Missouri House Speaker John Diehl resigned Thursday after reports surfaced he sent sexually-charged messages to an intern in his office.
In a little-noticed interview from last year, Missouri Sen. Claire McCaskill described the state's legislature during her time there in the 1980s as being full of sexual harassment.
"To say that there was some sexual harassment would be an understatement, there was a lot of sexual harassment," said McCaskill to St. Louis public radio's Politically Speaking.
McCaskill also said that "at the time, if you went and looked at the highest paid assistants in peoples offices, almost every single one was having an affair with their boss."
The senator added she was hazed during her time in the legislature.
"There was some hazing by some of my classmates in the legislature that were lawyers, where they kind of formed a club to see if they could screw with my legislation," she said.
McCaskill served in the Missouri state legislature in the early 1980s when she was in her late 20s and early 30s.
Here's the transcript:
HOST: But I just kind of wanted to ask, as the first female elected US senator, what was it like entering legislative politics in the early 80's. Was it different because of your gender or anything like that, and how kind of were you perceived when you entered politics?
MCCASKILL: Well you know it's funny because I've been working on a book, and this chapter I've just been working on. It was an interesting time, because I was the only woman who was a lawyer, and most of the women down there - not all - but a lot of them had gotten there because of their family or their husbands.
HOST: Yeah, especially back then.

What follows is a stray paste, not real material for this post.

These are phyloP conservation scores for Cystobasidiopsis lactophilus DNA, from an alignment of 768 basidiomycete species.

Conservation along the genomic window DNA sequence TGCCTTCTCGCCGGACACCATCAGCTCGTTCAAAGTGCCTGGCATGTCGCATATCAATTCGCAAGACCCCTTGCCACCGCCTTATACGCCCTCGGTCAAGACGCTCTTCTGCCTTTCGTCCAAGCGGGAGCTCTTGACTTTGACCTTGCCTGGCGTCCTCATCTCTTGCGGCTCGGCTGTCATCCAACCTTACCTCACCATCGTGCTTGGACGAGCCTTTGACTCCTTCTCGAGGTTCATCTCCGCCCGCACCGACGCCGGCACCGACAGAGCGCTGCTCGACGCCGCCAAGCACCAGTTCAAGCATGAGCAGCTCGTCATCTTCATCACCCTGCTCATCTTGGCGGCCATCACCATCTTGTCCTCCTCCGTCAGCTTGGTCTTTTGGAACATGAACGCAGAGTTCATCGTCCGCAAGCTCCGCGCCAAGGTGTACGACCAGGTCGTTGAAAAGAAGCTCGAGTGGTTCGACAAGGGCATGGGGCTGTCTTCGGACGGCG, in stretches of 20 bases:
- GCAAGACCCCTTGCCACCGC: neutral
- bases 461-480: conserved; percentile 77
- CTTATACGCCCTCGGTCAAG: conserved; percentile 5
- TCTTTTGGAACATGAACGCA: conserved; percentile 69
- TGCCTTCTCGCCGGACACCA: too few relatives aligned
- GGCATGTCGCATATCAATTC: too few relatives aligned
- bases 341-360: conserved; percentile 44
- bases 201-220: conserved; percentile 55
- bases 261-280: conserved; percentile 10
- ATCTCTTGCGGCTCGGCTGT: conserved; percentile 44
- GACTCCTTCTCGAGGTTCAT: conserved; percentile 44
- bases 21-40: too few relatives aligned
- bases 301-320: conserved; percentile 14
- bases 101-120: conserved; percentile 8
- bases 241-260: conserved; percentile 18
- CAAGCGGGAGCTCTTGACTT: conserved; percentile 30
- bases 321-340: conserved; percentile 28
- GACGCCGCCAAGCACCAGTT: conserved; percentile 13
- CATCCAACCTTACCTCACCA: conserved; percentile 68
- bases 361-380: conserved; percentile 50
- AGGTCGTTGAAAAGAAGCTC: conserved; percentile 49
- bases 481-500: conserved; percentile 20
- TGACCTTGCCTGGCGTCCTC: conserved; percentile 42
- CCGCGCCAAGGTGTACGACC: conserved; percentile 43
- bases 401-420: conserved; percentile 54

MCCASKILL: Yeah, it really wasn't as much…and so it was… I mean, I had great role models. Annette Morgan and Karen McCarthy, who were members of the house that were also from Kansas City, and we — they were terrific, but it was a tough time, and there was some hazing by some of my classmates in the legislature that were lawyers, where they kind of formed a club to see if they could screw with my legislation. So there were times that it…I had to have a sense of humor. You had to, I mean you have to make a choice at some point. Are you going to be a victim or are you a leader? But to say that there was some sexual harassment would be an understatement, there was a lot of sexual harassment.
HOST: Really? This is, this is in the state capitol?
MCCASKILL: Oh yeah. Well at the time, if you went and looked at the highest paid assistants in peoples offices, almost every single one was having an affair with their boss. There's that. I shouldn't have said that, that's in the book.
HOST: Long pause!
MCCASKILL: It will be in the book!
HOST: The reason I asked that question, you know as someone who followed the legislature for years as a reporter, I was just curious how it was back in the 1980's because as Jo has mentioned many times on this show I wasn't even born yet when you entered the legislature, and I'm sure it was a different environment and experience than it is now, but I think even now women in the legislature, whether Republican or Democrats, still kind of deal with the issues since it is such a male-dominated entity.
MCCASKILL: Yeah, and it was a different time and there were — I was single, and you know I wasn't married. I used to make the joke — somebody on the floor of the house said, 'you know, I've got the American dream. I've got the family and kids and my home', and I'm like going well what am I, the American nightmare? I rented and didn't own. I had to borrow pets for the pictures for my brochures, I mean I didn't even… I was not the norm down there in many ways, because most people were not single and most people were not young, and I was in my 20's, and so it was an interesting…
Andrew Kaczynski is a political reporter for BuzzFeed News and is based in New York.
Contact Andrew Kaczynski at email@example.com.
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